Magyar Nemzeti Bank maintains base rate at 12.50%Print
1 At its meeting on 1 December 2003, the Monetary Council, considered the latest economic and monetary developments and maintained the central bank base rate at 12.50%.
Reviewing the short period following the 300 basis point increase in the base rate, the market's reaction has been favourable – yields on government bonds with maturities of 3 to 15 years have fallen by 10–50 basis points, and the forint has strengthened.
2 The December 2003 Report on Financial Stability, discussed and approved by the Monetary Council, is available on the MNB’s website.
In the Monetary Council’s judgement, despite improving outlook for the global business cycle, the risks to macroeconomic stability have increased over the past six months – the current account deficit has grown, the volatility of the forint exchange rate and yields has increased considerably and so has the expected interest premium on forint-denominated investments.
As a result of the domestic demand-pull growth in the past two years, the current account deficit is expected to increase significantly in 2003.
Because of a greater availability of subsidised loan facilities and a rapid increase in income over the past two years, households’ propensity to save has declined. In the past decade, households have as a rule contributed to the financing of other sectors, in accordance with international experience and in agreement economic standards; however, in 2003 the increase in household savings has not been sufficient to offset the rise in outstanding debt.
The economy is expected to pass its cyclical trough in 2003, and growth is likely to pick up modestly from 2004. Simultaneously with this, the corporate sector’s borrowing requirement will rise with the position of households recovering extremely slowly, if at all. Consequently, a reduction in the general government borrowing requirement, couple with a fall in household demand for credit and an increase the sector's savings will likely be given the dominant role in improving Hungary's external balance.
The fiscal budget adopted for 2004, the EU regulations, also applicable to Hungary from next year, and the Government’s commitment to the adoption of the euro in 2008 are all indicative of lower borrowing by general government abroad. In the Bank's forecast, the current account deficit declines by a total of 1%–1.2% of GDP in 2005–06. The external borrowing requirement is likely to fall by a larger degree, owing to the transfers from the European Union.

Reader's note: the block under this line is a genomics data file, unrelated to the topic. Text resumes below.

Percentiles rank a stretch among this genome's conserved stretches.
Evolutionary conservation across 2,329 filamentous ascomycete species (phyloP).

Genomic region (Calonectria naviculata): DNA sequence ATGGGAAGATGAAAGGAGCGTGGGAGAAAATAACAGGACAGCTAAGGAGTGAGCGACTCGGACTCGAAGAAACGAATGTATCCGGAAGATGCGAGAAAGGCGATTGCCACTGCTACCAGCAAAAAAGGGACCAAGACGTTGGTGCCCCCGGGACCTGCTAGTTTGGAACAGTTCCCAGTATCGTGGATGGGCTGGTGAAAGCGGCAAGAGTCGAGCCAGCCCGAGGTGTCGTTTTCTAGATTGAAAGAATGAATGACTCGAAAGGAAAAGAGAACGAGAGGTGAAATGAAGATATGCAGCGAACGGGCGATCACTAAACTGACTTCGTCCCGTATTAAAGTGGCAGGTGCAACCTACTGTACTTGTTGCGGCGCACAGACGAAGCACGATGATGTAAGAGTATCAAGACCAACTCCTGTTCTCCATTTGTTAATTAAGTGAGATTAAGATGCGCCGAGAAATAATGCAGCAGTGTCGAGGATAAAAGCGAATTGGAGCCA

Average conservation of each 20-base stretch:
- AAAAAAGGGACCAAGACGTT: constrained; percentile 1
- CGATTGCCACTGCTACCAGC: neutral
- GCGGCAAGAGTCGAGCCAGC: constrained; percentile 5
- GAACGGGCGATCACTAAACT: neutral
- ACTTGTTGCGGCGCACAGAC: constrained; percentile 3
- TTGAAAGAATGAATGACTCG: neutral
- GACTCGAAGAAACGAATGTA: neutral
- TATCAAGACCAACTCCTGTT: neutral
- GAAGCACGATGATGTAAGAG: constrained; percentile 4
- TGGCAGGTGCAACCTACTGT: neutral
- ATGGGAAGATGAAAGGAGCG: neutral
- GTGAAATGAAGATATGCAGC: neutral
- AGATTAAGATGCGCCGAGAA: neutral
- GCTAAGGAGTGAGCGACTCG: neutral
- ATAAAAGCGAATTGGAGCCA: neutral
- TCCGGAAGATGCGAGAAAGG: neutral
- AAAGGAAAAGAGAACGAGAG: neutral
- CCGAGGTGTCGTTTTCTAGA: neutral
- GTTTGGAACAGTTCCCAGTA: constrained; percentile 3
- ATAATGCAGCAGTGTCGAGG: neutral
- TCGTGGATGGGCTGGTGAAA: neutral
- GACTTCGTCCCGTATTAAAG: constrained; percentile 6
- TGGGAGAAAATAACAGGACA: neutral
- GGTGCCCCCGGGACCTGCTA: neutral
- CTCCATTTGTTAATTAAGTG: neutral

With regard to the stability of the Hungarian financial intermediary system, 2003 H1 was characterised by deepening bank intermediation – the increase in the balance sheet total of the banking sector accelerated, significantly exceeding GDP growth. In line with improving economic prospects, the corporate sector's demand for credit increased. Simultaneously with a slowdown in the rate of household income growth, consumer credit and housing loans continued to grow rapidly. The outstanding increase in indebtedness is fundamentally attributable to an extension of the subsidised housing loan scheme and demand brought forward in anticipation of restrictions on the system of subsidised housing loans. A continuation of rising indebtedness will entail additional risks.
As a result of the expansion in lending, the banking sector’s profitability rose significantly in 2003 H1, even in comparison with last year's outstanding results. The rapid increase in subsidised housing loans has had a major role in the improvement of the banking sector’s profitability in the past 18 months, as such loans have earned banks significant extra profits through high interest margins, disproportionate to risks.
In addition to the pick-up in lending, the quality of outstanding loans has also improved. Banks have continued to be averse to taking exchange rate risks, thus the increased volatility of the forint exchange rate has not been a considerable source of loss for the sector. Increased volatility of yields may add to fluctuation in banks' interest income, but exposure to interest rate risks has recently been reduced by the relatively short average duration of the banking sector's government securities holdings.